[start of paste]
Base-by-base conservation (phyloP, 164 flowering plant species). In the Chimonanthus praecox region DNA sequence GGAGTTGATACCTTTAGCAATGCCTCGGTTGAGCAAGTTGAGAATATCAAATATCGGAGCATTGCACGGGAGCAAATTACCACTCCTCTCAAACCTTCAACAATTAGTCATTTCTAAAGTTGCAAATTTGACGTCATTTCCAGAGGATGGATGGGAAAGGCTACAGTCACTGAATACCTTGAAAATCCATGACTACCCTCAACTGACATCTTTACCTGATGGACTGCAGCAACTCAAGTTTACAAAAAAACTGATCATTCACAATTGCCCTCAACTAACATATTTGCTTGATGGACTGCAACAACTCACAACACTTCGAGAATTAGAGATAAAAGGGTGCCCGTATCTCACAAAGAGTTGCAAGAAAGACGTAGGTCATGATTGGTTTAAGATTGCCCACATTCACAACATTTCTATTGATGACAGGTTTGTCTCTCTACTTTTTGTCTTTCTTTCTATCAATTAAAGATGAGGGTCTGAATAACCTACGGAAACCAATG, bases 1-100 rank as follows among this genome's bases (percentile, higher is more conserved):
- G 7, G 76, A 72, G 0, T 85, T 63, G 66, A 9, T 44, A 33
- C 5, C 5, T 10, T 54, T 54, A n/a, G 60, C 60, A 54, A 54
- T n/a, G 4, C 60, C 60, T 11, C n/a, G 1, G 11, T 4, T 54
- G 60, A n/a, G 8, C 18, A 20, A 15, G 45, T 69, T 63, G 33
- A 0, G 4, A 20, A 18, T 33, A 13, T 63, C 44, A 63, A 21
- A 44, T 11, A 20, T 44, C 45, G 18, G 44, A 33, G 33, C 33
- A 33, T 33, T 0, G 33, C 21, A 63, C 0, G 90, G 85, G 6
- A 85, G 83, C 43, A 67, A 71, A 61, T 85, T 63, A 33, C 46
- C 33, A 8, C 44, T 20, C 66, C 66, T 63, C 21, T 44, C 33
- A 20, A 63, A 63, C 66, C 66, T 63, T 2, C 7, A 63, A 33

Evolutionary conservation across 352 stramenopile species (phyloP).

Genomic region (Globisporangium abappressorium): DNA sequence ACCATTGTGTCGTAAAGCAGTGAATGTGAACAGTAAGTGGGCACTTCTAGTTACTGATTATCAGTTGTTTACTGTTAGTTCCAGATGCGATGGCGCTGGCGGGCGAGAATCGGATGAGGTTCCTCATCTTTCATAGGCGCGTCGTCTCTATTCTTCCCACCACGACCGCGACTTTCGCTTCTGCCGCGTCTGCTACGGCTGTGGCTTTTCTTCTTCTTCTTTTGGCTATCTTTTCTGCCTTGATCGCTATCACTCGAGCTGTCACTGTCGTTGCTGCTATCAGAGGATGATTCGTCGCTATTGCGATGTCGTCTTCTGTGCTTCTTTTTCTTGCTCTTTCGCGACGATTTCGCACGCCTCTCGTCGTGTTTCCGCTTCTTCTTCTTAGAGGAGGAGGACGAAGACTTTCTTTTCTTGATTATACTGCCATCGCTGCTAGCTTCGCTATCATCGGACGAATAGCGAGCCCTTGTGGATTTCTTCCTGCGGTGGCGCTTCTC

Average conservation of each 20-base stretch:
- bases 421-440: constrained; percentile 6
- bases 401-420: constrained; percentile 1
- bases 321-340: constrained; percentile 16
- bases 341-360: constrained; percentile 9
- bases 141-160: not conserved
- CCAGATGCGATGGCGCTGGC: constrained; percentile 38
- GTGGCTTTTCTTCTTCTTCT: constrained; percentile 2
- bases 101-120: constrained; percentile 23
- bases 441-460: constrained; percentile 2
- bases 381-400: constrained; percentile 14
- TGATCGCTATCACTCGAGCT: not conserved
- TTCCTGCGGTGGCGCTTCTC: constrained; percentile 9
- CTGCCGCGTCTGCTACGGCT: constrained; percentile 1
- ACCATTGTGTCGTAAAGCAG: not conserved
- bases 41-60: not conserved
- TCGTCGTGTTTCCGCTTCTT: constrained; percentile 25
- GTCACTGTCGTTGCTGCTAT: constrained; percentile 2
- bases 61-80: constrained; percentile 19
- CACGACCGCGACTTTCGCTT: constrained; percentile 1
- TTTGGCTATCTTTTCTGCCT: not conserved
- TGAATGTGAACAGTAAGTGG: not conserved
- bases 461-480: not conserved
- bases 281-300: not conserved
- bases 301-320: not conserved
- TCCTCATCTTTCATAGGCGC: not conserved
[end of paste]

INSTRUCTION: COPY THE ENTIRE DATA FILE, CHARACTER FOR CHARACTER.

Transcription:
Base-by-base conservation (phyloP, 164 flowering plant species). In the Chimonanthus praecox region DNA sequence GGAGTTGATACCTTTAGCAATGCCTCGGTTGAGCAAGTTGAGAATATCAAATATCGGAGCATTGCACGGGAGCAAATTACCACTCCTCTCAAACCTTCAACAATTAGTCATTTCTAAAGTTGCAAATTTGACGTCATTTCCAGAGGATGGATGGGAAAGGCTACAGTCACTGAATACCTTGAAAATCCATGACTACCCTCAACTGACATCTTTACCTGATGGACTGCAGCAACTCAAGTTTACAAAAAAACTGATCATTCACAATTGCCCTCAACTAACATATTTGCTTGATGGACTGCAACAACTCACAACACTTCGAGAATTAGAGATAAAAGGGTGCCCGTATCTCACAAAGAGTTGCAAGAAAGACGTAGGTCATGATTGGTTTAAGATTGCCCACATTCACAACATTTCTATTGATGACAGGTTTGTCTCTCTACTTTTTGTCTTTCTTTCTATCAATTAAAGATGAGGGTCTGAATAACCTACGGAAACCAATG, bases 1-100 rank as follows among this genome's bases (percentile, higher is more conserved):
- G 7, G 76, A 72, G 0, T 85, T 63, G 66, A 9, T 44, A 33
- C 5, C 5, T 10, T 54, T 54, A n/a, G 60, C 60, A 54, A 54
- T n/a, G 4, C 60, C 60, T 11, C n/a, G 1, G 11, T 4, T 54
- G 60, A n/a, G 8, C 18, A 20, A 15, G 45, T 69, T 63, G 33
- A 0, G 4, A 20, A 18, T 33, A 13, T 63, C 44, A 63, A 21
- A 44, T 11, A 20, T 44, C 45, G 18, G 44, A 33, G 33, C 33
- A 33, T 33, T 0, G 33, C 21, A 63, C 0, G 90, G 85, G 6
- A 85, G 83, C 43, A 67, A 71, A 61, T 85, T 63, A 33, C 46
- C 33, A 8, C 44, T 20, C 66, C 66, T 63, C 21, T 44, C 33
- A 20, A 63, A 63, C 66, C 66, T 63, T 2, C 7, A 63, A 33

Evolutionary conservation across 352 stramenopile species (phyloP).

Genomic region (Globisporangium abappressorium): DNA sequence ACCATTGTGTCGTAAAGCAGTGAATGTGAACAGTAAGTGGGCACTTCTAGTTACTGATTATCAGTTGTTTACTGTTAGTTCCAGATGCGATGGCGCTGGCGGGCGAGAATCGGATGAGGTTCCTCATCTTTCATAGGCGCGTCGTCTCTATTCTTCCCACCACGACCGCGACTTTCGCTTCTGCCGCGTCTGCTACGGCTGTGGCTTTTCTTCTTCTTCTTTTGGCTATCTTTTCTGCCTTGATCGCTATCACTCGAGCTGTCACTGTCGTTGCTGCTATCAGAGGATGATTCGTCGCTATTGCGATGTCGTCTTCTGTGCTTCTTTTTCTTGCTCTTTCGCGACGATTTCGCACGCCTCTCGTCGTGTTTCCGCTTCTTCTTCTTAGAGGAGGAGGACGAAGACTTTCTTTTCTTGATTATACTGCCATCGCTGCTAGCTTCGCTATCATCGGACGAATAGCGAGCCCTTGTGGATTTCTTCCTGCGGTGGCGCTTCTC

Average conservation of each 20-base stretch:
- bases 421-440: constrained; percentile 6
- bases 401-420: constrained; percentile 1
- bases 321-340: constrained; percentile 16
- bases 341-360: constrained; percentile 9
- bases 141-160: not conserved
- CCAGATGCGATGGCGCTGGC: constrained; percentile 38
- GTGGCTTTTCTTCTTCTTCT: constrained; percentile 2
- bases 101-120: constrained; percentile 23
- bases 441-460: constrained; percentile 2
- bases 381-400: constrained; percentile 14
- TGATCGCTATCACTCGAGCT: not conserved
- TTCCTGCGGTGGCGCTTCTC: constrained; percentile 9
- CTGCCGCGTCTGCTACGGCT: constrained; percentile 1
- ACCATTGTGTCGTAAAGCAG: not conserved
- bases 41-60: not conserved
- TCGTCGTGTTTCCGCTTCTT: constrained; percentile 25
- GTCACTGTCGTTGCTGCTAT: constrained; percentile 2
- bases 61-80: constrained; percentile 19
- CACGACCGCGACTTTCGCTT: constrained; percentile 1
- TTTGGCTATCTTTTCTGCCT: not conserved
- TGAATGTGAACAGTAAGTGG: not conserved
- bases 461-480: not conserved
- bases 281-300: not conserved
- bases 301-320: not conserved
- TCCTCATCTTTCATAGGCGC: not conserved